Anyway, in the passage being explored (Mark 7:1-23) is the single most painful and most comforting verse to me in the entire Bible:  "Nothing that goes into a person from outside can defile him, but the things that com out of a  person are what defile him." (verse 15).

Why?  What that verse?  Well, the most frank answer is that even before I encountered Christians who taught me that I was no longer pure since, by virtue of sexual abuse, I was no longer a virgin, I felt defiled.  Or, more truthfully, the defiled one was my identity.  The sexual abuse of a young child is dirty and messy; the child literally becomes filthy with the bodily fluids of the abuser.  It is a lightning fast leap from literal to figurative.  On all fronts, I struggled with being and feeling filthy, being and feeling defiled.  And, frankly, the church has done very, very, very little to dissuade that notion of mine and of other survivors of sexual abuse.  There seems to be no ... exceptions ... to the resulting condemnation of a lack of virginity.

When I tried dating in college, when the truth of my past came out, primarily two responses followed: 1) because I was not pure, I was not marriage material and so there was no point of dating and 2) because I was not pure, it was okay to pressure me to engage in sexual behaviors ... even abuse me when I resisted.

Because I was not pure.  SIGH.

Again, bluntly, sexual abuse, for the survivor, is something that happens from the outside, not from within.  So, this single verse in Mark ... it is both the deepest desire of my heart and the most terrifying Word of the Bible.  Is is true?  Is it true for me?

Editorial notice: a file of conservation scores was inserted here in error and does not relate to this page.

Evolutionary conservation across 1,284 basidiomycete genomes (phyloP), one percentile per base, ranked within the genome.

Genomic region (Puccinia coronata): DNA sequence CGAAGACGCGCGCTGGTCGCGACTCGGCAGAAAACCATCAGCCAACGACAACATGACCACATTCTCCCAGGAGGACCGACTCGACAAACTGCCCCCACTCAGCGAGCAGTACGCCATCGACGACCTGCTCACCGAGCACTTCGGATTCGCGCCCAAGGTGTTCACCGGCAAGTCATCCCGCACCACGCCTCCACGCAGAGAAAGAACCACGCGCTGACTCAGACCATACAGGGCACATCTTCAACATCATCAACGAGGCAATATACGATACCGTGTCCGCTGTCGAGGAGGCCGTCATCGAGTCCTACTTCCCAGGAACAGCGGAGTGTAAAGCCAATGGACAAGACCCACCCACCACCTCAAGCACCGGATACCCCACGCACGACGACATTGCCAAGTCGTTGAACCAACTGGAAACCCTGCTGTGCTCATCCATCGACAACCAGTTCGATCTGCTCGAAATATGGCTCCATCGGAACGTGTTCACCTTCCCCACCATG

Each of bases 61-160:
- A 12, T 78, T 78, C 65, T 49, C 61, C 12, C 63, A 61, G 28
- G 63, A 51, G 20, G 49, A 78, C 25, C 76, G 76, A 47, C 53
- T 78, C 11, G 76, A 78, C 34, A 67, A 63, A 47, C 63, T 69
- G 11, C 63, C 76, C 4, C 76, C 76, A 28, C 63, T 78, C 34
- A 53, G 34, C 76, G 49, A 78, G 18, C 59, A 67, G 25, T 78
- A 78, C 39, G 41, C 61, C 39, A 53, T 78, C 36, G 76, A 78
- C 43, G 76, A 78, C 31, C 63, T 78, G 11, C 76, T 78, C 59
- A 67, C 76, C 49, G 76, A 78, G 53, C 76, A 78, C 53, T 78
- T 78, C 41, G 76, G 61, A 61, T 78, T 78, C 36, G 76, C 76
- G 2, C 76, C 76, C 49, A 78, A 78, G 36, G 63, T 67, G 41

In Mark 7:14 Jesus turns to the crown at large.  His appeal is that they "listen" and "understand."  (These words should be underlined.  They will be lived out later in the chapter describing a prophetic healing.)  Jesus is about to redefine the people's fundamental concepts of clean and unclean.  Uncleanness, he says, comes from within, not from the outside.  Rinsing your hands ceremonially has no effect whatsoever.  He does not explain the statement to the crowd but leaves them to arrive at the "aha" moment on their own.

And later in the explanation:

Jesus continues, "From within, out of people's hearts, come evil thoughts" (Mk 7:21).  He might have said that uncleanness reside in the imagination.  Every one of the sins in Jesus' list begins in the imagination.  Evil renders one unclean, not eating with unrinsed hands or touching a corpse or being overshadowed by a leper.  Nonconformity to an oral tradition is no longer sin.  This is a world turned upside.


The teaching is begun and ended with the admonition to listen.  In Mark, this is common in Jesus' approach to teaching.  In a way, that bookend of instruction connects to the third story in chapter seven, which had another historical lesson to it, about hearing.

But, first, my wondering about the verse remains unclear.  There is all this good bit about sin coming not from the outside, but then there is that one sentence:  Evil renders one unclean, not eating with unrinsed hands or touching a corpse or being overshadowed by a leper.  What does this mean?  Sexual abuse is evil. So, am I unclean???